Mare is aware that theft is highly risky now that she is targeting Silvers, who might be able to read her mind or beat her. No one seems to pay her any attention, but Mare does notice surveillance cameras scattered about the city. They make her uncomfortable, along with the video screens she sees everywhere. As Mare passes a bar, she sees a newscast announcing a terrorist attack on the Silvers in the capital.
Mare’s feeling of being watched from all angles recalls works of science fiction such as George Orwell’s 1984, which depicts a dystopian society in which every citizen is under constant surveillance. In the contemporary political and technological landscape, many people worry about the way surveillance is being used to prop up unjust political regimes. By making surveillance cameras part of the world in which Mare lives, Aveyard reinforces the parallels between the fictional world and the real world.
People assume the culprits are the Lakelanders, Norta’s opposing army, until the newscaster announces that a group called the Scarlet Guard has claimed credit for the attack. A video airs, showing a woman whose face is partially obscured. She claims to be from the Scarlet Guard and says, “We stand for the freedom and equality of all people, starting with the Reds…And we will rise up, Red as the dawn.” Bewildered, Mare recognizes the woman as Farley.
Farley preaches freedom and equality, which are core tenets of democracy. Mare has not explicitly stated her allegiance to these ideals, but she has expressed a sense of injustice at the mistreatment of Reds at the hands of Silvers. The fact that Mare’s ideals (and by extension the ideals of the reader who is meant to sympathize with her) align with those of a terrorist group raises the question of what political ends justify what means, and also the question of what is the difference between a “terrorist” and a “freedom fighter.” Farley’s language also echoes Shade’s letter, suggesting that not only Mare but also her brother are now mixed up with the Guard.
Mare backs out of the bar quietly to make her escape. Reds everywhere are doing the same. The red band around Mare’s wrist will not come off, but she manages to slip away. She looks back and witnesses a Silver “nymph” with water streaming from his hands, drowning a Red man who clearly has no answers as to who the Scarlet Guard is.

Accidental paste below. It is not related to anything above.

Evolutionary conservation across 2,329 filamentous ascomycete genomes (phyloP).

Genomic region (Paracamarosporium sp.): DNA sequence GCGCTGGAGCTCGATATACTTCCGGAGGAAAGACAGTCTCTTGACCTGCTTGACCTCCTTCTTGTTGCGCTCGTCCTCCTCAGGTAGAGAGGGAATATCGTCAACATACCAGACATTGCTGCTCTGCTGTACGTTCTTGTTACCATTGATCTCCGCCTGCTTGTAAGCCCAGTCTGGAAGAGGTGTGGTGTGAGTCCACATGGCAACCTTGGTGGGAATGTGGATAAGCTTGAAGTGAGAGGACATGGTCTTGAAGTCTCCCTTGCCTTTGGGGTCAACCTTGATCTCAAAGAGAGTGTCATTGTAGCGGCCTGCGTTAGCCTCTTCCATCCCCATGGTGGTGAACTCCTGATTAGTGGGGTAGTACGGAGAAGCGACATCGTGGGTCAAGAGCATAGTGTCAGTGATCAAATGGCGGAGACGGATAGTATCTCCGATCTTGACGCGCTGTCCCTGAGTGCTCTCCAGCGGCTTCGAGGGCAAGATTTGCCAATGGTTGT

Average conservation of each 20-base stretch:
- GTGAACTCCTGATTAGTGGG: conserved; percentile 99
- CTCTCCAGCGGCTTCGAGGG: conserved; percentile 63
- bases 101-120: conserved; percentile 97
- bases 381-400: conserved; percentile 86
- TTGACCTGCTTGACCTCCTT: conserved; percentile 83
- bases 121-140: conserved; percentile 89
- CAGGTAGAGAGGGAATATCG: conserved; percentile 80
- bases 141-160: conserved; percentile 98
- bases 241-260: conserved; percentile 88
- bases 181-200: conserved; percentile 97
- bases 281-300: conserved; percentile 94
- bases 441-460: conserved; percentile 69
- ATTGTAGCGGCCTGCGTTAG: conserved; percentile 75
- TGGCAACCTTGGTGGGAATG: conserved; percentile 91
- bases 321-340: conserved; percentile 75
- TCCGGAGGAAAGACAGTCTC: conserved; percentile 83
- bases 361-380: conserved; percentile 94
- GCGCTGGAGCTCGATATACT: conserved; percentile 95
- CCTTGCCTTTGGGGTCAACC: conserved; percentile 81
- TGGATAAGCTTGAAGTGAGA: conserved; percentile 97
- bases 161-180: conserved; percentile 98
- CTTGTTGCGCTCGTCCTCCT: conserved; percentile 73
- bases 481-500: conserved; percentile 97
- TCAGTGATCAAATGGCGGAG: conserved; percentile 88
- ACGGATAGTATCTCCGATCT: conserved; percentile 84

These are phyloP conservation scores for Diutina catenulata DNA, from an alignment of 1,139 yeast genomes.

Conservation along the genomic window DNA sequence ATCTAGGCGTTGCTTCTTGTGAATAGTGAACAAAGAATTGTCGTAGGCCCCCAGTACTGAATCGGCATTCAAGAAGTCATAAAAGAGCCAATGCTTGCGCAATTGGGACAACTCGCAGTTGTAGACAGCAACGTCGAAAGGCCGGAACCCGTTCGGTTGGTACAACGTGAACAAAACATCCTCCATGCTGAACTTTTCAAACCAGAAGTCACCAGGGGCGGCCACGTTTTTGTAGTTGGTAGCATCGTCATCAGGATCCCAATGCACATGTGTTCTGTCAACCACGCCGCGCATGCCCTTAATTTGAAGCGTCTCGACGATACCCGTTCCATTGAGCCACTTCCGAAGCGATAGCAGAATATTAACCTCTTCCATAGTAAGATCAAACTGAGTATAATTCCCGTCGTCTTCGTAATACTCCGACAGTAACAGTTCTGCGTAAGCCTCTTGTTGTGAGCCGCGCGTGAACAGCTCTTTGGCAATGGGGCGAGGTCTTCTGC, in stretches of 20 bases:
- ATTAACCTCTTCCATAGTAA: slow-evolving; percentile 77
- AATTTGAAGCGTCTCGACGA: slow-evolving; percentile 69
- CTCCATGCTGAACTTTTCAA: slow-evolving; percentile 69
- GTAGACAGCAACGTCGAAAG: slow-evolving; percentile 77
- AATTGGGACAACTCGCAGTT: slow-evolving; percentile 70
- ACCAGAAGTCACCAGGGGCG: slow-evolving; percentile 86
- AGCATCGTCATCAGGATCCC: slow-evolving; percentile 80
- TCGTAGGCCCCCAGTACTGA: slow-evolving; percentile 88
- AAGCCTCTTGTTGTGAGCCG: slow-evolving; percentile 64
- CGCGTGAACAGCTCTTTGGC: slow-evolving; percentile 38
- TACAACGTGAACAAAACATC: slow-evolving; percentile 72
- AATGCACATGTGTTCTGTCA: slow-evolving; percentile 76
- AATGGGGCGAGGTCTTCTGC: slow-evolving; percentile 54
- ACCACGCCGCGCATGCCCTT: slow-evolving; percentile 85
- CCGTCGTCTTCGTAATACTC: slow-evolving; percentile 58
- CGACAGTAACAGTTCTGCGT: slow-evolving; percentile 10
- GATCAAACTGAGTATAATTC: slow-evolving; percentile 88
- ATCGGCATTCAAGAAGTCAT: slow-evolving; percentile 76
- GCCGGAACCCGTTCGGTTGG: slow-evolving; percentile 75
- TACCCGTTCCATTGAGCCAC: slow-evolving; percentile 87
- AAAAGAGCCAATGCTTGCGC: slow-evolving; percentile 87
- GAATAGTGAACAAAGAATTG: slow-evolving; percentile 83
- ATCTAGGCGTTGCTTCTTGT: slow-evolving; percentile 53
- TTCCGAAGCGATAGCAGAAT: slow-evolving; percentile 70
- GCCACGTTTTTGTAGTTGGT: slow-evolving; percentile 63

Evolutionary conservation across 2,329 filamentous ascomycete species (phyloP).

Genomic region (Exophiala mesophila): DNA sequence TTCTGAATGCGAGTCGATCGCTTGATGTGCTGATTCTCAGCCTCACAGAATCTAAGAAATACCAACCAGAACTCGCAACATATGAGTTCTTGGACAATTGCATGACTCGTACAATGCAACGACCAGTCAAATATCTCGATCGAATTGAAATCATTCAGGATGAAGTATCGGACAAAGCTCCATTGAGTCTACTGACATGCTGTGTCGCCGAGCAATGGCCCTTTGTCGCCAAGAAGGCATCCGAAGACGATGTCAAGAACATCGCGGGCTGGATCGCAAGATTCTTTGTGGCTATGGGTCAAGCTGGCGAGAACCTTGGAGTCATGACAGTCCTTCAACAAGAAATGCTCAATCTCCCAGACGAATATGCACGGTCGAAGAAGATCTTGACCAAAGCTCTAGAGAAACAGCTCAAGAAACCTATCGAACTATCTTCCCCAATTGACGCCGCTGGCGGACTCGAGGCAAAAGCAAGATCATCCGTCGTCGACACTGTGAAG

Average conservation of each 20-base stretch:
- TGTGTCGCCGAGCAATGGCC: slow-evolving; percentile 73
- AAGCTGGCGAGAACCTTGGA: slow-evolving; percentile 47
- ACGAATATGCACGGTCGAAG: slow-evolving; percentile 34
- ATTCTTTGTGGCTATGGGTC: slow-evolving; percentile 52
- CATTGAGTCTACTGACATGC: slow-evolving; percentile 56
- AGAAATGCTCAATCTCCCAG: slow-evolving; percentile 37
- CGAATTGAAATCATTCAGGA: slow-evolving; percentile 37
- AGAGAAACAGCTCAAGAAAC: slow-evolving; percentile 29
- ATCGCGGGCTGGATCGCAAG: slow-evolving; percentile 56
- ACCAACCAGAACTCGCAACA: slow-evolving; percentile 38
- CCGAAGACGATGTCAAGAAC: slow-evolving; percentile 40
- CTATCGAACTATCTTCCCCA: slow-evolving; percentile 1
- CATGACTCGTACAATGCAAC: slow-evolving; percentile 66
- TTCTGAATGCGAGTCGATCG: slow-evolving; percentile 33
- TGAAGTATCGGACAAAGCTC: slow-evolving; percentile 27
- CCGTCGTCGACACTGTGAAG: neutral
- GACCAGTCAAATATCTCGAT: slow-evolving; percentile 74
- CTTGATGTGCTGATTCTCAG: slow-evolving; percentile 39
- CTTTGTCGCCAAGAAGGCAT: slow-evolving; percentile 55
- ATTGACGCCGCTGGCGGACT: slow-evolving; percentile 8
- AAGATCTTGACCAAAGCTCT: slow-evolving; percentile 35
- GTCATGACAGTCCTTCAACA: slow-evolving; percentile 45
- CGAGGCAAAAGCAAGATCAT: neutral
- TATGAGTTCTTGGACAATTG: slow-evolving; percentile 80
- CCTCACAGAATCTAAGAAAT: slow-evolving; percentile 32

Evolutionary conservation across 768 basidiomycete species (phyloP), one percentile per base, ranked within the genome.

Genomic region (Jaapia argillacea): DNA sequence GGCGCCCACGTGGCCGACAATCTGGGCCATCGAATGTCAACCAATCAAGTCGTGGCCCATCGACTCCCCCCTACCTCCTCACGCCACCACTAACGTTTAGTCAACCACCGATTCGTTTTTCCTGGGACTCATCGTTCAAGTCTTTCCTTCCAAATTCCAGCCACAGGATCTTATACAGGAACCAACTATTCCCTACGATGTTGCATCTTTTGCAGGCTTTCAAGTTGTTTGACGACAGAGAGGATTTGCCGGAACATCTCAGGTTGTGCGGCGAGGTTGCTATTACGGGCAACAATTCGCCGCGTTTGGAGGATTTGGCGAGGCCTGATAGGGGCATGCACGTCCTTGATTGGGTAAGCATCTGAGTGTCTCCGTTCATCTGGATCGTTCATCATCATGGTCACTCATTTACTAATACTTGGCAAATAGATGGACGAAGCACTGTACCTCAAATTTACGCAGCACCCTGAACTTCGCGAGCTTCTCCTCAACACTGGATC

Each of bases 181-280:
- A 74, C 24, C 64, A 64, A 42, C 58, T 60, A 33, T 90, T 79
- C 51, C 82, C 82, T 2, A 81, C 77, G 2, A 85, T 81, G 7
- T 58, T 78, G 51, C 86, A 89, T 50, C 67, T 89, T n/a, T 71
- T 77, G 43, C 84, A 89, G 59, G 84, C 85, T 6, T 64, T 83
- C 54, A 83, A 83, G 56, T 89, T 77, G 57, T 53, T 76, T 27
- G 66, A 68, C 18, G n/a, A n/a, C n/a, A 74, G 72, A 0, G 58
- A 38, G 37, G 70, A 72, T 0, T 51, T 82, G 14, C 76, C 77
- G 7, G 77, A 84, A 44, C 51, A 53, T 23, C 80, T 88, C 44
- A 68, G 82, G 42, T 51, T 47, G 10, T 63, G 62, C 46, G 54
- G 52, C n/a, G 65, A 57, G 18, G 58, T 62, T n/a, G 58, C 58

The red band signals Mare’s social status and heritage in a way that parallels discriminatory practices throughout history, such as the way Jewish people were forced to wear the Star of David during the Nazi regime in Germany. The fact that Reds are targeted by Silvers simply because of these bands demonstrates how dangerous it can be to classify huge groups of people and pit them against one another.
Mare knows she must set aside Kilorn and the two thousand crowns in the interest of finding Gisa and escaping the city before the gates close. Mare worries because she sees what the Silvers are doing to other Reds, who (unlike Mare) have no doubt heard nothing of the Scarlet Guard until today. When Gisa finds Mare and discovers that she failed to get the money to save Kilorn, she impulsively tries to pick a Silver’s pocket. The Silver turns out to be a cloner, able to multiply himself. He multiplies to surround her and Mare. A security officer intervenes. When it becomes clear that Gisa has tried to steal money, the guard tells her, “You know the law, girl.” Mare protests that the theft was her idea. The officer ignores her, bringing the butt of his gun down to smash Gisa’s sewing hand.
Mare and Gisa have their differences, but they also prioritize one another over themselves. Gisa also prioritizes Kilorn over her own safety, in a move that parallels Mare’s . The fact that Gisa’s hand is smashed as a result of this fierce loyalty suggests that Mare’s own sense of loyalty might bring her to harm one day. The guard’s deadpan citation of the law as his reason for smashing Gisa’s hand makes clear that the law may be a written standard to govern justice, but it is not infallible or even necessarily moral. It should be questioned and must be carried out with sensitivity in order to truly uphold justice.